According to a study done by Penn State's College of Agricultural Sciences, open household waste fires burn at low temperatures and can result in particulate emissions, heavy metal vapors, acid gases and other pollutants. Most are highly toxic and some can cause cancer.

    Unlike incinerated waste, fire in a barrel or pile does not burn hot enough to destroy the poisonous substances released by burning materials. Since there are no safeguards to capture the toxins released in the smoke, they are released in a concentrated form at ground level where they are easily inhaled.

    A study conducted by the U.S. Environmental Protection Agency shows that each pound of garbage burned in a barrel emits 40 times more particulates than if that same pound of garbage was burned in a high-temperature incinerator with air pollution controls.

    Another chief concern is the production of dioxin and furan. Dioxin is one of the most toxic chemicals known to man; burning common household trash at low temperatures can form these compounds, both of which are carcinogenic. Benzopyrene is another potent carcinogen produced by low temperature fires. Open fire smoke contains 70 parts per million of carcinogenic benzopyrenes, about 350 times higher than cigarette smoke.

    Studies of construction fires point to another major hazard of playa burning. PVC -- the playa construction material of choice -- is highly dangerous to both personal health and the environment when burned. PVC is one of the worst offenders when it comes to toxic substances. PVC can emit highly corrosive and toxic hydrogen chloride when burned. It is also is a source of dioxin and phosgene gas when burned at temperatures below complete combustion. Coincidentally, phosgene, an odorless gas that can damage the lungs, is one of the substances used in chemical warfare. Samples of soot taken from fires in PVC-containing buildings that have burned have been found to contain dioxins in very high concentrations. The soot, however, represents only a small part of the problem: more than 90 of the dioxins produced in a structural fire are found in the gaseous phase and escape into the atmosphere.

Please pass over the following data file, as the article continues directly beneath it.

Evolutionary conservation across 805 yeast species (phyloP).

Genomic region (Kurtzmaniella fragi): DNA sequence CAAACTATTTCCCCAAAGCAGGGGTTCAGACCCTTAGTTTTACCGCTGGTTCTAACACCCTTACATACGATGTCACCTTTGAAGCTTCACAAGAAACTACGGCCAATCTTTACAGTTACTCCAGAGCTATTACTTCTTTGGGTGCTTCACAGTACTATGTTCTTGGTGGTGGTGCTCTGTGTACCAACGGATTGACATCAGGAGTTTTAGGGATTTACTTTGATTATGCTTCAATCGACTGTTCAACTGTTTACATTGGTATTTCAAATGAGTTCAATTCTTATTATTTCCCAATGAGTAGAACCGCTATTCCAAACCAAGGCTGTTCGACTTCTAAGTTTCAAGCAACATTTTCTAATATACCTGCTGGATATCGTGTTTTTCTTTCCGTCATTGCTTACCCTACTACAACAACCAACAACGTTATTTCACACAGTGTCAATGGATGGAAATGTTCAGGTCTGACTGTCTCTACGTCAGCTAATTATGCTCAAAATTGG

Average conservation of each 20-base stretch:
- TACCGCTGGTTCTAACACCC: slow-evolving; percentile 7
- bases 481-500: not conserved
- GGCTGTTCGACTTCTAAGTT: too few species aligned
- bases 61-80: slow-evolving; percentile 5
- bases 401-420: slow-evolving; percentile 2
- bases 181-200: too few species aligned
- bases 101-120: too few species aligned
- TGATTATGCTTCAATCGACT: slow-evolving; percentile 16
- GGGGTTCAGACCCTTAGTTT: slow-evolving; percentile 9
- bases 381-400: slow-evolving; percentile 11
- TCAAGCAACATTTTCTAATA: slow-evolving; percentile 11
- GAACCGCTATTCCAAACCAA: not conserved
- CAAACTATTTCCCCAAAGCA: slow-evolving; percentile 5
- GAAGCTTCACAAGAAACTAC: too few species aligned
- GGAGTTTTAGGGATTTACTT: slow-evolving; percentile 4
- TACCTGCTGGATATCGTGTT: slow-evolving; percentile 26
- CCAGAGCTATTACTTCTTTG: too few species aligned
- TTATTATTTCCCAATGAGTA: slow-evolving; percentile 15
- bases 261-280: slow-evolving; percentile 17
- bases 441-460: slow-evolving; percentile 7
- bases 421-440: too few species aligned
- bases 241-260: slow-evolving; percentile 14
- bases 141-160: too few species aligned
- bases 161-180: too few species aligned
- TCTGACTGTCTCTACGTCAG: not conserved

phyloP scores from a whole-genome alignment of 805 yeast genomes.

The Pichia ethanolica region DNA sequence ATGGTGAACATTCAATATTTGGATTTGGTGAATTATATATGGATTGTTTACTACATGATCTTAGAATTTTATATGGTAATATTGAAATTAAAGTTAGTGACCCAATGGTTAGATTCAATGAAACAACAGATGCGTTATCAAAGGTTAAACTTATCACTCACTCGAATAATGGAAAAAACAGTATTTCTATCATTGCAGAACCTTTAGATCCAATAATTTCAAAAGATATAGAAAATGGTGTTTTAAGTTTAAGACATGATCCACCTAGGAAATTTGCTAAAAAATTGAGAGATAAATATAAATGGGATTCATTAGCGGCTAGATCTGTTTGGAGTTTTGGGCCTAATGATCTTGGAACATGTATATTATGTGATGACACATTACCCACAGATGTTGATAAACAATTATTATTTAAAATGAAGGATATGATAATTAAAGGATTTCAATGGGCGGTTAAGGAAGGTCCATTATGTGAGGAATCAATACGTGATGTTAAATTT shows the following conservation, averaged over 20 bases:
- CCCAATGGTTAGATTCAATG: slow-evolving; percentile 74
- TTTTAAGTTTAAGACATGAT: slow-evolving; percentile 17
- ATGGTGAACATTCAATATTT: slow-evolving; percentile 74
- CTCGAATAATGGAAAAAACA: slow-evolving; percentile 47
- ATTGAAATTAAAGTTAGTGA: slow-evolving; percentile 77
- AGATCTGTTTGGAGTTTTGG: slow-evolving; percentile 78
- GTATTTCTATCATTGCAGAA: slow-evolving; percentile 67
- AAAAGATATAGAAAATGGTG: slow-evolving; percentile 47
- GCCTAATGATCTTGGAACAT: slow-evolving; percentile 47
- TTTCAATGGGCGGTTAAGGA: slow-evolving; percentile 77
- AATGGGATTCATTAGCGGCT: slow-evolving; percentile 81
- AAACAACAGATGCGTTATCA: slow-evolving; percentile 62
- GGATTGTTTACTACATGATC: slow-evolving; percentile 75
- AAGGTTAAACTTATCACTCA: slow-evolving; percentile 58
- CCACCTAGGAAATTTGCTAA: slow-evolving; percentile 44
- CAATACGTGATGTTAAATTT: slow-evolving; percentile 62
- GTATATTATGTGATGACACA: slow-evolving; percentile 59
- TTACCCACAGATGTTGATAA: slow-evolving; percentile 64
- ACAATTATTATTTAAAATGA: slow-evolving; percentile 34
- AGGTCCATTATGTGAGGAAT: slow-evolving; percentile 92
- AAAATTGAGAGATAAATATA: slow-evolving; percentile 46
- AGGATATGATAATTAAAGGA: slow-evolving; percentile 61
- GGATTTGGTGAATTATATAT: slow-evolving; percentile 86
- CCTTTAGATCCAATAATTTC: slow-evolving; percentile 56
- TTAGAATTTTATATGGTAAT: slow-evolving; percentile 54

For these reasons, PVC should never be burned. Please make sure anything to be burned is PVC-free.

  2. What items are safe to burn? In reality, there are no materials that are safe to burn. Everything emits a wide range of toxins, some more directly lethal than others. Even plain, untreated wood contains over 100 different chemicals or compounds when burned. Some of these compounds are extremely poisonous and carcinogenic. Cancer of the skin in chimney sweeps was linked to soot as early as 1775.

    If you do intend on burning an item, there are some materials that should definitely be avoided. Some of these are:

    • PVC
    • tires
    • glues
    • treated lumber
    • plastics
    • railway ties
    • drywall
    • rubber
    • asphalt
    • paint, especially lead based and oil based paints -- use water based whenever possible
    • fuel and petroleum lubricants
    • tar paper

  3. What can I burn then?

    If you are going to burn an item, hopefully it was constructed with that purpose (and the list above) in mind. Don't burn anything that is toxic. It is dangerous to you, your neighbor and the environment. Strip out any carpeting, plastic, large pieces of furniture and decorative items before burning to minimize the amount of toxins released.

    If you plan on burning, use our burn pyres. Bring a shovel and adequate containers to haul your ash and debris out with you.